Sherpa Intercultural Experiences in Himalayan Mountaineering: A Pragmatic Phenomenological Perspective, by Young Hoon Oh
Sherpa Intercultural Experiences in Himalayan Mountaineering: A Pragmatic Phenomenological Perspective
Young Hoon Oh – University of California, Riverside – 2016 – Anthropology
Sherpas occupy the key position in contemporary Himalayan mountaineering and related tourism industries across the Himalayan chain. Once engaged merely in carrying loads, they now guide clients and organize expeditions. The transformation has left many foreign mountaineers and commentators disoriented. This is largely due to differences in the characteristic ways in which the Sherpas experience the sport, ways different from those of Western mountaineers, Korean mountaineers, and other Nepalis. The dissertation investigates these distinctive ways of experiencing mountaineering. It is based on nine Korean mountaineering expeditions undertaken following the Sherpas and twenty-five months of ethnographic research, which moved between Kathmandu, South Korea, and Sherpa villages in Walung in northeastern Nepal. By comparing with Western and Korean mountaineers’ understanding of Himalayan mountaineering, it examines how Sherpas take participation in the tourism industry as their vocation, encounter foreign visitors, and deal with global impacts the country is facing. It also proposes an original theoretical framework that analyzes experience without committing to “anthromanticism” or the eurocentric assumption of human nature as discrete mind, body, and community.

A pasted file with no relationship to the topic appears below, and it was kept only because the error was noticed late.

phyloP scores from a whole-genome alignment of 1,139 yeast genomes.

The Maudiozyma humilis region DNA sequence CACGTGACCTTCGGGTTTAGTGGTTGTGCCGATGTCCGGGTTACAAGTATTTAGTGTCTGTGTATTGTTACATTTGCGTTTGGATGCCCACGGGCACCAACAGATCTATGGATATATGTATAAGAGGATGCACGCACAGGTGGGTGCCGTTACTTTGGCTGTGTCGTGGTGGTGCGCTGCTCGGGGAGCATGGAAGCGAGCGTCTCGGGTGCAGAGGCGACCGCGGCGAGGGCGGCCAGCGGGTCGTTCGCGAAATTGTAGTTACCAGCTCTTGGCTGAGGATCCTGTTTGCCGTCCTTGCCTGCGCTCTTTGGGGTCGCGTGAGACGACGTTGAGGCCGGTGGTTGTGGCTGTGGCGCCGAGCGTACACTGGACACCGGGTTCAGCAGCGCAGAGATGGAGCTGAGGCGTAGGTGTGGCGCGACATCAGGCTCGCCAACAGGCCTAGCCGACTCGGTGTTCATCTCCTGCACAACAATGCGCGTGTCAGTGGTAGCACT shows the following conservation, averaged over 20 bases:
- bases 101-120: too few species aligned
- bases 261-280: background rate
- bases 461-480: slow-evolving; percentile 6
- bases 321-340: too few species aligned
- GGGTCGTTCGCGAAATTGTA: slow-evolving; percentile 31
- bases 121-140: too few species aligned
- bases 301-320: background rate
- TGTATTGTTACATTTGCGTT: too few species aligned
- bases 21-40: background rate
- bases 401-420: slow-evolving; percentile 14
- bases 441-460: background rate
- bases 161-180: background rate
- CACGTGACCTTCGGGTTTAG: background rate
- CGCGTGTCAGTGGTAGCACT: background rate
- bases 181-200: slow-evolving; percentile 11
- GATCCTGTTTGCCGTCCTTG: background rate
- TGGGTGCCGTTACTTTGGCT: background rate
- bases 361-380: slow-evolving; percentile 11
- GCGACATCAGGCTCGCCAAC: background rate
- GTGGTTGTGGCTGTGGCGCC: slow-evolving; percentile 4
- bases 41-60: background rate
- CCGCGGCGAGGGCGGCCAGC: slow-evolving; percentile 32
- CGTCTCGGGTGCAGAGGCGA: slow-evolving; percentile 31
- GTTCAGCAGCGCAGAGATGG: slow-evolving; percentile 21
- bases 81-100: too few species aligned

The dissertation employs a pragmatic phenomenological perspective, which sheds light on ethico-onto-epistemologies or “cosmic dispositions” in relation to the observer’s perspective. The Sherpas’ cosmic disposition is threefold: individualist collectivism, tantric monism, and open-closed chronology. They regard participation in Himalayan mountaineering as their ethnic vocation and venue for social gathering. Though economic interest is important, the collective appreciation relies on the manner of social relationships. Unlike Western or Korean ideal approach to Himalayan mountaineering, moreover, their understanding considers concrete dimensions of the tourism industry. The Sherpas have increasingly made use of the global nexus with their characteristic ease in the face of unknown and uncertain future. Because the dispositions become distinctive only in relation to others, it also suggests Taoist idealism, Buddhist dualism, and Confucian hierarchy for Korean cosmic disposition as manifested by contemporary Korean mountaineers’ experiences. The pragmatic phenomenological perspective provides a non-eurocentric approach to the transnational, cosmopolitan, and globalizing encounters that take place in the Himalayas.